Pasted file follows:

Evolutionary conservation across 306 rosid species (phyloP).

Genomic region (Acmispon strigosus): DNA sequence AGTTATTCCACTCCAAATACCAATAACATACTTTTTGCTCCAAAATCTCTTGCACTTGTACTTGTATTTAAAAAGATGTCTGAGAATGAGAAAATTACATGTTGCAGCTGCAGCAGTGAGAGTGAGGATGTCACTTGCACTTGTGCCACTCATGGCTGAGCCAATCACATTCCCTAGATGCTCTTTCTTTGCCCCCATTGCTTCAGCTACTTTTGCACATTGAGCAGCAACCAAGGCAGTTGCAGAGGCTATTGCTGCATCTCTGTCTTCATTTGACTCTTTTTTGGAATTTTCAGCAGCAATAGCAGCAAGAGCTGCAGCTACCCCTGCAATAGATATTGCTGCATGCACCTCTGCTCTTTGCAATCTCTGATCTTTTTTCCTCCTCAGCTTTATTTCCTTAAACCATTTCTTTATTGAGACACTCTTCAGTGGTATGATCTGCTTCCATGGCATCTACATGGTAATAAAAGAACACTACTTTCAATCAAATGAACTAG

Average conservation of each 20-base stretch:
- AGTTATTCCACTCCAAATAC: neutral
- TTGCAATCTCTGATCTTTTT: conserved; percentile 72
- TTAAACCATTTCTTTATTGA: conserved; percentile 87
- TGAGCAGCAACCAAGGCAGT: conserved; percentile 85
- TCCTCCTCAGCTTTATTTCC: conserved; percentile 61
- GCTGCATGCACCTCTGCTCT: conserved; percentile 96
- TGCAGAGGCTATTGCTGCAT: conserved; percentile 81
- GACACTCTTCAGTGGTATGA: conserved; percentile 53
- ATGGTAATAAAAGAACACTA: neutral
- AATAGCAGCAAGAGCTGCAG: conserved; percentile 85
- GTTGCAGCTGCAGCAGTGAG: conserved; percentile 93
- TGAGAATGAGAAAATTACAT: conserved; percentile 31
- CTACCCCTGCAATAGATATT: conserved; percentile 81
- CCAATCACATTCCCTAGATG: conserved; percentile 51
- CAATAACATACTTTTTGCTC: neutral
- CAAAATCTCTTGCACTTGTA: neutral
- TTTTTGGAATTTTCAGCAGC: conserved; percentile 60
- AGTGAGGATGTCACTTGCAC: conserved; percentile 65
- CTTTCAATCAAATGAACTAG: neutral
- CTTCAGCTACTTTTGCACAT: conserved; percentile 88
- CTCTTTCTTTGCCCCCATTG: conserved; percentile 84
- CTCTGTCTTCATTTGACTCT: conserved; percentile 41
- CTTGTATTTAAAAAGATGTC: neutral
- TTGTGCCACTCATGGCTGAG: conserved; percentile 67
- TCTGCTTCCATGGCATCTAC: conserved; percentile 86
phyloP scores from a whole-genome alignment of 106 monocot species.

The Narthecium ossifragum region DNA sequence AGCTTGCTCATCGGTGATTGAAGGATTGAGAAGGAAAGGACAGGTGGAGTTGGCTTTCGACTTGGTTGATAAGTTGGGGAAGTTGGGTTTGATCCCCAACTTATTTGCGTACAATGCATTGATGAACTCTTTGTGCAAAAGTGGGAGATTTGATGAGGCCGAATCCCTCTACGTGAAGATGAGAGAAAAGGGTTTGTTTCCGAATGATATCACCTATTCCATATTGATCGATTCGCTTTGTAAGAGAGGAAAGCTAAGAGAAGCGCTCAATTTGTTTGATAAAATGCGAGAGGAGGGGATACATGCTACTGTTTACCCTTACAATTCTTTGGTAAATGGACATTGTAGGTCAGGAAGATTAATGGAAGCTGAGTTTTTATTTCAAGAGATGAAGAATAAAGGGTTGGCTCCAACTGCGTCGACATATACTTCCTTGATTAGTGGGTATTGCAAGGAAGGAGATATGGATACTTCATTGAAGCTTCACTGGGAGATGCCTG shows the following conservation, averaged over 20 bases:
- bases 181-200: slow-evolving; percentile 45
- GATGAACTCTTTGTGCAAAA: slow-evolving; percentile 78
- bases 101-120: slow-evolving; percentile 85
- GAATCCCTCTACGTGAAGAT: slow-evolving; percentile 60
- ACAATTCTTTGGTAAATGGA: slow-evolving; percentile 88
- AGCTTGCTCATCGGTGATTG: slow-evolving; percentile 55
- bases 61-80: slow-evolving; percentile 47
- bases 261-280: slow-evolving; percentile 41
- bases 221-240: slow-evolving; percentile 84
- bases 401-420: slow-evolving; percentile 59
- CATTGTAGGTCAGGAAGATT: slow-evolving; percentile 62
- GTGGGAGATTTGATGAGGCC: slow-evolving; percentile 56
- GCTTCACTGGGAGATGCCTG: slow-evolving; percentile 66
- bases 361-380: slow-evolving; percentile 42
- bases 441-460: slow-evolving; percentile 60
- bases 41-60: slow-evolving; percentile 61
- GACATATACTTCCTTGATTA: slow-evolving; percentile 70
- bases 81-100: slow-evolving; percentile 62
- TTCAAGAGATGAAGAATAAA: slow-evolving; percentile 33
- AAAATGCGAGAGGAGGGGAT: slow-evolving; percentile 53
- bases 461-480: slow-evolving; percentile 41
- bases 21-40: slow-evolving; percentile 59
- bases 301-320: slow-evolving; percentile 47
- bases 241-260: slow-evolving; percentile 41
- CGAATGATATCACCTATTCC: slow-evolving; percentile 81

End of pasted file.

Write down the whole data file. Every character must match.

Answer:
Evolutionary conservation across 306 rosid species (phyloP).

Genomic region (Acmispon strigosus): DNA sequence AGTTATTCCACTCCAAATACCAATAACATACTTTTTGCTCCAAAATCTCTTGCACTTGTACTTGTATTTAAAAAGATGTCTGAGAATGAGAAAATTACATGTTGCAGCTGCAGCAGTGAGAGTGAGGATGTCACTTGCACTTGTGCCACTCATGGCTGAGCCAATCACATTCCCTAGATGCTCTTTCTTTGCCCCCATTGCTTCAGCTACTTTTGCACATTGAGCAGCAACCAAGGCAGTTGCAGAGGCTATTGCTGCATCTCTGTCTTCATTTGACTCTTTTTTGGAATTTTCAGCAGCAATAGCAGCAAGAGCTGCAGCTACCCCTGCAATAGATATTGCTGCATGCACCTCTGCTCTTTGCAATCTCTGATCTTTTTTCCTCCTCAGCTTTATTTCCTTAAACCATTTCTTTATTGAGACACTCTTCAGTGGTATGATCTGCTTCCATGGCATCTACATGGTAATAAAAGAACACTACTTTCAATCAAATGAACTAG

Average conservation of each 20-base stretch:
- AGTTATTCCACTCCAAATAC: neutral
- TTGCAATCTCTGATCTTTTT: conserved; percentile 72
- TTAAACCATTTCTTTATTGA: conserved; percentile 87
- TGAGCAGCAACCAAGGCAGT: conserved; percentile 85
- TCCTCCTCAGCTTTATTTCC: conserved; percentile 61
- GCTGCATGCACCTCTGCTCT: conserved; percentile 96
- TGCAGAGGCTATTGCTGCAT: conserved; percentile 81
- GACACTCTTCAGTGGTATGA: conserved; percentile 53
- ATGGTAATAAAAGAACACTA: neutral
- AATAGCAGCAAGAGCTGCAG: conserved; percentile 85
- GTTGCAGCTGCAGCAGTGAG: conserved; percentile 93
- TGAGAATGAGAAAATTACAT: conserved; percentile 31
- CTACCCCTGCAATAGATATT: conserved; percentile 81
- CCAATCACATTCCCTAGATG: conserved; percentile 51
- CAATAACATACTTTTTGCTC: neutral
- CAAAATCTCTTGCACTTGTA: neutral
- TTTTTGGAATTTTCAGCAGC: conserved; percentile 60
- AGTGAGGATGTCACTTGCAC: conserved; percentile 65
- CTTTCAATCAAATGAACTAG: neutral
- CTTCAGCTACTTTTGCACAT: conserved; percentile 88
- CTCTTTCTTTGCCCCCATTG: conserved; percentile 84
- CTCTGTCTTCATTTGACTCT: conserved; percentile 41
- CTTGTATTTAAAAAGATGTC: neutral
- TTGTGCCACTCATGGCTGAG: conserved; percentile 67
- TCTGCTTCCATGGCATCTAC: conserved; percentile 86
phyloP scores from a whole-genome alignment of 106 monocot species.

The Narthecium ossifragum region DNA sequence AGCTTGCTCATCGGTGATTGAAGGATTGAGAAGGAAAGGACAGGTGGAGTTGGCTTTCGACTTGGTTGATAAGTTGGGGAAGTTGGGTTTGATCCCCAACTTATTTGCGTACAATGCATTGATGAACTCTTTGTGCAAAAGTGGGAGATTTGATGAGGCCGAATCCCTCTACGTGAAGATGAGAGAAAAGGGTTTGTTTCCGAATGATATCACCTATTCCATATTGATCGATTCGCTTTGTAAGAGAGGAAAGCTAAGAGAAGCGCTCAATTTGTTTGATAAAATGCGAGAGGAGGGGATACATGCTACTGTTTACCCTTACAATTCTTTGGTAAATGGACATTGTAGGTCAGGAAGATTAATGGAAGCTGAGTTTTTATTTCAAGAGATGAAGAATAAAGGGTTGGCTCCAACTGCGTCGACATATACTTCCTTGATTAGTGGGTATTGCAAGGAAGGAGATATGGATACTTCATTGAAGCTTCACTGGGAGATGCCTG shows the following conservation, averaged over 20 bases:
- bases 181-200: slow-evolving; percentile 45
- GATGAACTCTTTGTGCAAAA: slow-evolving; percentile 78
- bases 101-120: slow-evolving; percentile 85
- GAATCCCTCTACGTGAAGAT: slow-evolving; percentile 60
- ACAATTCTTTGGTAAATGGA: slow-evolving; percentile 88
- AGCTTGCTCATCGGTGATTG: slow-evolving; percentile 55
- bases 61-80: slow-evolving; percentile 47
- bases 261-280: slow-evolving; percentile 41
- bases 221-240: slow-evolving; percentile 84
- bases 401-420: slow-evolving; percentile 59
- CATTGTAGGTCAGGAAGATT: slow-evolving; percentile 62
- GTGGGAGATTTGATGAGGCC: slow-evolving; percentile 56
- GCTTCACTGGGAGATGCCTG: slow-evolving; percentile 66
- bases 361-380: slow-evolving; percentile 42
- bases 441-460: slow-evolving; percentile 60
- bases 41-60: slow-evolving; percentile 61
- GACATATACTTCCTTGATTA: slow-evolving; percentile 70
- bases 81-100: slow-evolving; percentile 62
- TTCAAGAGATGAAGAATAAA: slow-evolving; percentile 33
- AAAATGCGAGAGGAGGGGAT: slow-evolving; percentile 53
- bases 461-480: slow-evolving; percentile 41
- bases 21-40: slow-evolving; percentile 59
- bases 301-320: slow-evolving; percentile 47
- bases 241-260: slow-evolving; percentile 41
- CGAATGATATCACCTATTCC: slow-evolving; percentile 81